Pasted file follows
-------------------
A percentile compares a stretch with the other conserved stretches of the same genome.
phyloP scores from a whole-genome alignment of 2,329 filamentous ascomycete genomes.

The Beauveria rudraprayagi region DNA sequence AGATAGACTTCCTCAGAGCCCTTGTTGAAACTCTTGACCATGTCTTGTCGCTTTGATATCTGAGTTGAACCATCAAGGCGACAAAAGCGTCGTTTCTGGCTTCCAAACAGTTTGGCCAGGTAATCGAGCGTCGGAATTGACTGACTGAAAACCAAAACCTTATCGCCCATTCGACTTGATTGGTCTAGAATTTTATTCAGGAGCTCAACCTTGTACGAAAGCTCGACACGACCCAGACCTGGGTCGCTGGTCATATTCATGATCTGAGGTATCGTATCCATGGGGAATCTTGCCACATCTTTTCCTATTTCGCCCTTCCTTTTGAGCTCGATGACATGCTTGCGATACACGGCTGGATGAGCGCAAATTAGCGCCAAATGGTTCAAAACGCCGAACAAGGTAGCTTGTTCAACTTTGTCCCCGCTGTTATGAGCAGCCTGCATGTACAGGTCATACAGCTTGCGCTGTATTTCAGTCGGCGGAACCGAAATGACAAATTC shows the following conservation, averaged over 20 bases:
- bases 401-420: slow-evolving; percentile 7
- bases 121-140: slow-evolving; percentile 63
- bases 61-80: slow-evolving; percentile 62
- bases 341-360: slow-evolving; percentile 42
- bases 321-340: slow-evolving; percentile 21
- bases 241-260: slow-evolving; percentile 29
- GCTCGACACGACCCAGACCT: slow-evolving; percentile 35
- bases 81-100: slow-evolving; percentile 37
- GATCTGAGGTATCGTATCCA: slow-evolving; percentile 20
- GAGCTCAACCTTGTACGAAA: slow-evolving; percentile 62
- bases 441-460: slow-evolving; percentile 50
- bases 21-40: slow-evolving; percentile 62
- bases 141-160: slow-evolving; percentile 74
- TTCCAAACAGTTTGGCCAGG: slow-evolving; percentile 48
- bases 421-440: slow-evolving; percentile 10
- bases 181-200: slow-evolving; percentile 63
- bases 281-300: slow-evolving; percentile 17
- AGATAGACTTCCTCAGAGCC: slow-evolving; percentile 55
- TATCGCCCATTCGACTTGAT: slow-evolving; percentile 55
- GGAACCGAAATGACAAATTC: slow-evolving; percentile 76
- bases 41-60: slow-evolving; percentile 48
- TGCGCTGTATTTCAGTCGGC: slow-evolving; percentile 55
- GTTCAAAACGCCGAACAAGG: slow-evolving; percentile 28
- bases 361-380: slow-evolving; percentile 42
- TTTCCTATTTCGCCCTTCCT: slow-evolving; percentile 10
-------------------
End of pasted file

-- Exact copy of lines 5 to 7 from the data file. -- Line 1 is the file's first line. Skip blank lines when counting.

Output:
- bases 121-140: slow-evolving; percentile 63
- bases 61-80: slow-evolving; percentile 62
- bases 341-360: slow-evolving; percentile 42